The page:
The Ultimate Coder challenge continues and it looks like the contestants are getting down and dirty. To add to the spice I now have in my hot little hands a prototype next-gen Ultrabook loaded with Windows 8 with which to test actual applications. The unit is a pre-production test unit, so it will never actually be on the market, nor is it meant to be a perfectly polished example of the genre. The fact that they provided the sort of power cable you'd find on power tools, and the lid is rubberised so that (a) you can get a good grip on the thing, and (b) it probably bounces when dropped, speaks volumes about the kind of torture to which they are expecting it to be subject. It makes me want to look at them with big, wide, innocent eyes and reassure them that I won't break it. I promise.
I am deliberately not investigating the new Ultrabook features on the demo unit. In fact I'm deliberately not even trying to find out which features it has because I want the contestants, through their apps, to teach me. I want to discover the features, and I want to be amazed. I am, however, re-familiarising myself with windows 8 and The Design Formerly Known As Metro (DFNAM) UI. I'll say outright I'm not a fan of the schizophrenic Desktop/The DFNAM UI split personality.
As a reminder: central to this quest is requirement that contestants "create apps that take full advantage of the performance advances, graphic excellence, touch and sensor technologies of the latest Ultrabook™ computers". This is a competition and while an awesome application that blows me away gets points, only an application that takes full advantage of the unique abilities of an Ultrabook running Windows 8 will win. Showcase the platform, not your application, and prepare to get out of your comfort zone.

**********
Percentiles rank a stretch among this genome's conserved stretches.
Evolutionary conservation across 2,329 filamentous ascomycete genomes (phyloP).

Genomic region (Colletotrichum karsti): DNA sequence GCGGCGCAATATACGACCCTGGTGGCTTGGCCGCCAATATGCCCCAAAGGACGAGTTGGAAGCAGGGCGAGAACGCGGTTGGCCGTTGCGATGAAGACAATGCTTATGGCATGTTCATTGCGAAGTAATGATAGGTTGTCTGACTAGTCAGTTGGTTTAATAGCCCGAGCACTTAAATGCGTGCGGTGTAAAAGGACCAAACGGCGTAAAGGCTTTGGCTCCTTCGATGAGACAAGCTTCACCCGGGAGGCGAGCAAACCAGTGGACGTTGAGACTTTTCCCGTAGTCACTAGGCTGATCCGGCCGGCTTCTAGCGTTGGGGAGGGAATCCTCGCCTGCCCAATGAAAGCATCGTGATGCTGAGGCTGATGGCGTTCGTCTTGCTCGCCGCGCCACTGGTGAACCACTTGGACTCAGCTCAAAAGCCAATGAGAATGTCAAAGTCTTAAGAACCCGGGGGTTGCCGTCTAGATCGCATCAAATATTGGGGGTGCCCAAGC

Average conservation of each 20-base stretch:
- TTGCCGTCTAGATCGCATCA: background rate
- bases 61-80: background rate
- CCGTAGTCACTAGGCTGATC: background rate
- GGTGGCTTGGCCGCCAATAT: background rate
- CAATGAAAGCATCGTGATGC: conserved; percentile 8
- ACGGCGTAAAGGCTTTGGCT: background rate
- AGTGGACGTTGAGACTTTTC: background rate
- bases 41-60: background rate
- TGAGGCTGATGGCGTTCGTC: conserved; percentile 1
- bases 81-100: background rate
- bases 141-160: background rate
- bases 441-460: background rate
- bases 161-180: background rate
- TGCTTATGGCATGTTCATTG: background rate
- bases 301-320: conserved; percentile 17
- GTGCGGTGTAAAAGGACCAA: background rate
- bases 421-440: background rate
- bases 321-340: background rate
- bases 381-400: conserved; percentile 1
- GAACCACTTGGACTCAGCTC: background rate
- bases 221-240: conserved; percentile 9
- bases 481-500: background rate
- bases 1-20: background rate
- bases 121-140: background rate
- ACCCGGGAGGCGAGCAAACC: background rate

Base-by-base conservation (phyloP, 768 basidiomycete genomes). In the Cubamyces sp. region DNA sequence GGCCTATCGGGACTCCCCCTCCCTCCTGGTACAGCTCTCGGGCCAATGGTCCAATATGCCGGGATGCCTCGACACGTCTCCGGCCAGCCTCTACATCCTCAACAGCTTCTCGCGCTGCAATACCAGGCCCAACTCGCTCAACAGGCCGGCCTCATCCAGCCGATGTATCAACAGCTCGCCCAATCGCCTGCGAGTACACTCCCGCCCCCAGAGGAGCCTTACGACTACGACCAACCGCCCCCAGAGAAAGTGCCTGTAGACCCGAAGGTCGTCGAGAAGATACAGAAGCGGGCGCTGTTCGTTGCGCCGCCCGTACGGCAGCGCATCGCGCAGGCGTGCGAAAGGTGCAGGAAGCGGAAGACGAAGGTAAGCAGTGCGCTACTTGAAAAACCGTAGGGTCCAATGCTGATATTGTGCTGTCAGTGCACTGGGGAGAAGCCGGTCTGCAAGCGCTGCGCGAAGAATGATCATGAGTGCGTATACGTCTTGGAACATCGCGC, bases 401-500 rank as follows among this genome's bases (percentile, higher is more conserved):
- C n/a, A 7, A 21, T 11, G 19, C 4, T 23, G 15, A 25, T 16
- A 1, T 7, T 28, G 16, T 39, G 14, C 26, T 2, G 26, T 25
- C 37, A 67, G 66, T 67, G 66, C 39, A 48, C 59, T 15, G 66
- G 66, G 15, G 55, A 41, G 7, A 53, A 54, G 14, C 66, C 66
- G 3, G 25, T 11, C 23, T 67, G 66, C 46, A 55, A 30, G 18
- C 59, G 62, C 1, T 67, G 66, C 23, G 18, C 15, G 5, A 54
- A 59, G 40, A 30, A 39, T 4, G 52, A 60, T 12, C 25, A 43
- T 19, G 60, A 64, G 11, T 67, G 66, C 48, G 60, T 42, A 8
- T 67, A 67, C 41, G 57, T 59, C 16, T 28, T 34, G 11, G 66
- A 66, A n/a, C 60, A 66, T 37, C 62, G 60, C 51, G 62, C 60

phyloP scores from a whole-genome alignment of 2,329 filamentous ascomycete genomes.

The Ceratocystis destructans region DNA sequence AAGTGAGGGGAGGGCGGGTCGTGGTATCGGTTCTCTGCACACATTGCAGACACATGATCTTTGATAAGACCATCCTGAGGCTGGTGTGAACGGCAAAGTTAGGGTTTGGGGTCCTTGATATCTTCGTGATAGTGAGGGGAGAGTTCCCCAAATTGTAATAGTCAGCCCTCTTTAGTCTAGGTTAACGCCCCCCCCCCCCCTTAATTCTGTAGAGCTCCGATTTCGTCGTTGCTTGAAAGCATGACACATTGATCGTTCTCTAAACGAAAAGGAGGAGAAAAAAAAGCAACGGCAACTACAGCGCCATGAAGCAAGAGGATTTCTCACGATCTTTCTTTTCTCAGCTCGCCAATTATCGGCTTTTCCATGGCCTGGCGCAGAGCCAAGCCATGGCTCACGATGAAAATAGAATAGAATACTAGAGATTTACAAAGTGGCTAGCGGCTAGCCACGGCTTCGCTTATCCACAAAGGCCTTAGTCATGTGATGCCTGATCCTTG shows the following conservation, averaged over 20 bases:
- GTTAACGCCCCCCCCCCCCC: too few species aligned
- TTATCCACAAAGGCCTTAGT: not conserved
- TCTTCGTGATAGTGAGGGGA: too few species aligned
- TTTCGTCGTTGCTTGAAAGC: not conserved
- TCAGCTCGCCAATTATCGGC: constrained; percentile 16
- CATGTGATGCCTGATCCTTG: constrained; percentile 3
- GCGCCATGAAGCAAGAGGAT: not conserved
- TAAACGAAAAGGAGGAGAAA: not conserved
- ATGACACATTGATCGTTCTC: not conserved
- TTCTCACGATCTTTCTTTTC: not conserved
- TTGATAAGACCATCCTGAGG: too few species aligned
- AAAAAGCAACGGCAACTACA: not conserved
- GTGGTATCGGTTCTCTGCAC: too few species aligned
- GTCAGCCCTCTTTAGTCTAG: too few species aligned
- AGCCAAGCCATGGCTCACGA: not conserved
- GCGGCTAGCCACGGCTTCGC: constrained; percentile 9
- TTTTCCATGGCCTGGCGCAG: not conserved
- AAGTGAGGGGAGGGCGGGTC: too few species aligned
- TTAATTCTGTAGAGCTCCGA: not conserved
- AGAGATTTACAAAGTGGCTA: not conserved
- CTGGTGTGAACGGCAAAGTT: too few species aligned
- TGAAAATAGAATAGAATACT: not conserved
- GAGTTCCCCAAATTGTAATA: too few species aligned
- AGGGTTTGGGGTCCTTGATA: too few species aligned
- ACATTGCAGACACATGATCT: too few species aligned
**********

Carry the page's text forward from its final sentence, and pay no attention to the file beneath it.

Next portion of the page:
As has been a theme, Lee is tromping through with steel shod boots where angels fear to tread. The man is crazy, and I dig that about him. If you are looking to develop Windows 8 applications, follow Lee's blog. He's starting from basics - commenting out windows.h, building (and failing to have success with) static libraries, multi-core development, sensors, DirectX 11 and everything that comes with that.
George and Suresh are continuing with their MoneyBag rewrite. They have progressed to the point where a preview is available, but the download requires registration and no registration email made its way to my inbox. So, as much as I'd love to comment on what they've done hands on, I can't. However, they have continued to provide extensive details on how they are progressing and the challenges they are facing, and have provided a checklist of Ultrabook features they are targeting. Not all Ultrabook features centre around sensors and jet-packs. These guys are focusing on the subtler things such as instant on, touchscreens and Smart Connect.
John at Soma games are discussing what they are using more than how they are supporting Ultrabooks. In particular they posted that they will be using the Unity 3D 4.0 engine - which is an interesting gamble since it hasn't been released yet. While it's great that the Unity 3D 4.0 engine will support the DFNAM UI, I would like to have heard more on how this ties in with their application really showcasing the Ultrabook experience. They demoed touchscreen, DFNAM support means it plays nice with Windows 8, and Unity 3D should push the GPU hard, but I'm hoping there will be some other sensor or power management or notification based component of the game that makes you think "this is a great game on a PC, but it's killer on a Ultrabook".
Sagar have hit another seemingly unnecessary roadblock: ambient light sensor support need the DFNAM. They are also having NFC sensor issues on their Ultrabook, which just continues their run of bad luck. Part of the challenge in this competition is that it's being run on pre-production hardware and so driver support may be immature. I know I ran into a wall trying to get a new touchpad driver, so I'm hoping their contacts at Microsoft and Intel will come through with the goods. At least the accelerometer is working for them.
Andreas is plugging away at his language training app. Since he's chosen to use HTML, issues with building libraries, using native code, and all the fun with sensors is a non-issue. Although, that's a double-edged sword since it limits his ability to really show off what an ultrabook can do.
We'll see what everyone has up there sleeve next week.
cheers, Chris Maunder
The Code Project | Co-founder Microsoft C++ MVP
Last Visit: 31-Dec-99 19:00 Last Update: 21-Jan-17 17:47